The 2012 Supermoon arrives May 6 and with it comes some strange phenomenons
by Allyson Koerner
Categories: Science.

Tonight is the night folks. Be sure to set your alarms for the event I know you’ve all been waiting for . . . the 2012 Supermoon! Last year, we all were lucky enough to experience the largest full moon in 18 years and now we get to do it all over again. To help you get pumped, here are four ‘must knows’ about the giant, fantastic and very bright Supermoon.

1. What exactly is a Supermoon?

Supermoon's are known for causing very high and low tidesThis year’s Supermoon is expected to be nearly 14 percent bigger than the average full moon. Whoa! So what exactly causes this spectacle? It all happens due to the moon being nearer to Earth than normal ,Yahoo! Canada reports. It’s given its name, since it seems larger and “super” in appearance, but really there is no difference in size – like an illusion. It’s so super it’s expected to cause 42 percent more tidal force than usual, with very high and low tides occurring. “This will expose large areas of beach and rocks which we normally don’t see. Many people enjoy walking on our beaches and exploring these new areas of beach and in particular people enjoy picking shellfish to eat which become exposed during these very low tides,” the Irish Water Safety group said last year.

2. Does the Supermoon cause weather hysteria and natural disasters?

Supermoon is associated with weather shifts and natural disastersI’m writing this piece and as we speak it’s storming. Does that mean the Supermoon has magical powers causing weird shifts in the weather and natural disasters? According to some people, yes indeed. The pattern of the moon’s placement and its movement may “coincide with event like earthquakes, volcano eruptions and other types of unusual weather,” astrologist Richard Nolle says. Some are even adamant that the Supermoon and its intense gravitational pull, which came just two days prior, caused the devastating earthquake and tsunami in Japan.

3. Could there be a Supermoon baby?

The Supermoon may cause an increase in birthsFirst of all let’s clarify that tonight’s Supermoon is not going to reproduce a child. However, some lucky person could deliver a baby, and according to Dr. Manny Alvarez through his personal experience of delivering babies full moons seem to have quite an effect in the increase of births. Also, legend does have it the moon’s gravity can set women into labor. So if you’re an expectant mother, get ready because you could be the lucky one who gets to dub their son or daughter as the “Supermoon Baby!”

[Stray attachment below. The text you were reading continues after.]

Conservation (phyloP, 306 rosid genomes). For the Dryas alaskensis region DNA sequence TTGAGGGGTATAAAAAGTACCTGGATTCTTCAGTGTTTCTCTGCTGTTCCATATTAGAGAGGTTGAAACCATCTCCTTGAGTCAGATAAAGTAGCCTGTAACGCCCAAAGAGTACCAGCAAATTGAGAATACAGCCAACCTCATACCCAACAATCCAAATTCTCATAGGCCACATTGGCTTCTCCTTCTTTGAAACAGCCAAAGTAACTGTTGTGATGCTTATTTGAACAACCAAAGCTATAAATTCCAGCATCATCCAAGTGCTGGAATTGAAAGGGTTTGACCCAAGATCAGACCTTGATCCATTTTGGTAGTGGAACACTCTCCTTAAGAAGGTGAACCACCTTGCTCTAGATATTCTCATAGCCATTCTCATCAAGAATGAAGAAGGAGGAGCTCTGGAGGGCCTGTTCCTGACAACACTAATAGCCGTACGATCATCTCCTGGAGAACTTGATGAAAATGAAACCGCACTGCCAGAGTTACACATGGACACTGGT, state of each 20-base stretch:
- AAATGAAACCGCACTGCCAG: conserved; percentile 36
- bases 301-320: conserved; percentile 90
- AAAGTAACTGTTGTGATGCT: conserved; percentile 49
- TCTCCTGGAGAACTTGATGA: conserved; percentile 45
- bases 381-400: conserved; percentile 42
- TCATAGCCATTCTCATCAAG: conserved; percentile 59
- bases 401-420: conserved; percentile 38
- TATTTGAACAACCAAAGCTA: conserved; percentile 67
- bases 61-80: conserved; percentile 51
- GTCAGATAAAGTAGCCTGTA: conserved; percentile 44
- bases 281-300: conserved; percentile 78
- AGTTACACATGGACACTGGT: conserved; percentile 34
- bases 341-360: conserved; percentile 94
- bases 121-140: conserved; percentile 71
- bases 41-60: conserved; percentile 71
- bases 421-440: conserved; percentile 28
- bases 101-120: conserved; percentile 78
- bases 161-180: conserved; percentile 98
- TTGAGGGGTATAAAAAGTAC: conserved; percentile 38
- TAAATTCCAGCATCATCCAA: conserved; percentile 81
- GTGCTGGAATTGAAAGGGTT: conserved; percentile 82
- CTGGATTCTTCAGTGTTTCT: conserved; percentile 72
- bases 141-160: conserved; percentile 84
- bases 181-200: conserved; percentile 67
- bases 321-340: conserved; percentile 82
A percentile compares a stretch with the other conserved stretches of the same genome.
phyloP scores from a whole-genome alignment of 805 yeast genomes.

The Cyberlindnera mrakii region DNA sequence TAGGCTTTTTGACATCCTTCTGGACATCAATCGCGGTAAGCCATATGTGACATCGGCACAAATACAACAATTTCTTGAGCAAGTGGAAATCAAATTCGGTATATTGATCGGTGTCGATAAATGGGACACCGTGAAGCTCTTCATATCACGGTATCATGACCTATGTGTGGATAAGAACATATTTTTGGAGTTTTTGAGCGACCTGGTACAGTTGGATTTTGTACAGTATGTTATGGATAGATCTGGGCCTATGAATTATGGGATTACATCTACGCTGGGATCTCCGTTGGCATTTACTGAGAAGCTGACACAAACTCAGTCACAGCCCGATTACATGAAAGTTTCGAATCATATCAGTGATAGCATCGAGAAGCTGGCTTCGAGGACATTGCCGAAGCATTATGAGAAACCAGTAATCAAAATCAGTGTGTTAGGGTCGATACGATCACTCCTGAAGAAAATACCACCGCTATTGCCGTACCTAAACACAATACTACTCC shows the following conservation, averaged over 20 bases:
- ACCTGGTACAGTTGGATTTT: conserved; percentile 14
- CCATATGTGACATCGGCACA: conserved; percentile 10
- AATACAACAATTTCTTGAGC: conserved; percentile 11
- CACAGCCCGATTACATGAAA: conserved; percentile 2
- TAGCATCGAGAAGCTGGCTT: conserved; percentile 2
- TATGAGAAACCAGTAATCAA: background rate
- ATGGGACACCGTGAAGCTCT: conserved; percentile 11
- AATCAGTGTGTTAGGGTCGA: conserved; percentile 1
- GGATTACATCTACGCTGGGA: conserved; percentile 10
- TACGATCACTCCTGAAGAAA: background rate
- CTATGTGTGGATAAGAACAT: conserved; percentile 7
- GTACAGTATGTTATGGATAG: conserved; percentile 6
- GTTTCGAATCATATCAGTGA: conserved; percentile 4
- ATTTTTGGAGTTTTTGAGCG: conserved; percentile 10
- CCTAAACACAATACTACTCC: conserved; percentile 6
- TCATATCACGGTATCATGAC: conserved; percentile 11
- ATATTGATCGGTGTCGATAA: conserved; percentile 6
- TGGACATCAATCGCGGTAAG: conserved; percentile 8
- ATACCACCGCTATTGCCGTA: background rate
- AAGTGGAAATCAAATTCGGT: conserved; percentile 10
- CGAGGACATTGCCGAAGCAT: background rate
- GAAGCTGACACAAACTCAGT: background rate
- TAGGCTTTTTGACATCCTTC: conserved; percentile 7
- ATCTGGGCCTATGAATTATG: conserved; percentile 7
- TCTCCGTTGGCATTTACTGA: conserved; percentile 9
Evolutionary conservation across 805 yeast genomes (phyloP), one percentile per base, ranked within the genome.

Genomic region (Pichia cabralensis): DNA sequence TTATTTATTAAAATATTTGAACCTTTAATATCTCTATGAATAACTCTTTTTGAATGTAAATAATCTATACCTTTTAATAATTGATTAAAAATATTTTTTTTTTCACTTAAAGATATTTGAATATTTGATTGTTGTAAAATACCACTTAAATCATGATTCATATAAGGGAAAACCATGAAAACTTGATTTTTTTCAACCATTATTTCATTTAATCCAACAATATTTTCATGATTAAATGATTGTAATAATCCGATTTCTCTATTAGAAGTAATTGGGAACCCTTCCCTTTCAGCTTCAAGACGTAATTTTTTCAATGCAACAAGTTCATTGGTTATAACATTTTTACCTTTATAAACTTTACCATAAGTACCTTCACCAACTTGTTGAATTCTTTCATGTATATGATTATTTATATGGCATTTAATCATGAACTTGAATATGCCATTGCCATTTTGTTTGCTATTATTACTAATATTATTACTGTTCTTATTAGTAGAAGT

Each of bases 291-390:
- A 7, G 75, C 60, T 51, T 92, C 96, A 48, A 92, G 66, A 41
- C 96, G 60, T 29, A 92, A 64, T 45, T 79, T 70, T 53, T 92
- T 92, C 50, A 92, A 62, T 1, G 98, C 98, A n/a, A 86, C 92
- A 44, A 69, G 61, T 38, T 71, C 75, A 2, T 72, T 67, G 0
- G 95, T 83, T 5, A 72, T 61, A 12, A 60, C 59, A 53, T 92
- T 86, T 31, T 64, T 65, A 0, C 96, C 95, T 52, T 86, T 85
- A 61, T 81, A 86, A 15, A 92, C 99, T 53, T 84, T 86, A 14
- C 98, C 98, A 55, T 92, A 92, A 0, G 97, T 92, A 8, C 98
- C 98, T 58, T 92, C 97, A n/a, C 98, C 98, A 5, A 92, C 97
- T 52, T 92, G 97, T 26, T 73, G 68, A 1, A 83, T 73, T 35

4. Beware . . . the Supermoon may turn you into a werewolf?!

Conspiracy theories are associated with the Supermoon like strange incidentsMyths, and, legends and folklore. Oh my! With the Supermoon come some remarkable and crazy conspiracy theories. Just because the moon looks abnormally large, many believe it directly correlates with some unique occurrences. For example, supposedly hospital admissions increase, crime skyrockets and people start acting odd, NASA reports. If you’re a true believer, I don’t mean to bring you down, but NASA says the majority of major studies show no correlation between such “events.” I’ll leave you with this; “lunacy” means insanity, which comes from the Latin word for moon. Hmm . . . very interesting.

If you miss tonight’s Supermoon, which really there is no excuse as it’s hard to miss, you can catch the next one on Nov. 14, 2016. Mark your calendars!

Photo Credit: Shutterstock

About Allyson Koerner

Allyson Koerner first found her love of writing while attending Westminster College in Pennsylvania, and that passion evolved while she was earning her Master's in Print & Multimedia Journalism at Boston's Emerson College. She's an experienced writer dabbling in all things vegan, green, entertainment and TV-related. Feel free to keep tabs on her over at Twitter: @AllysonKoerner.

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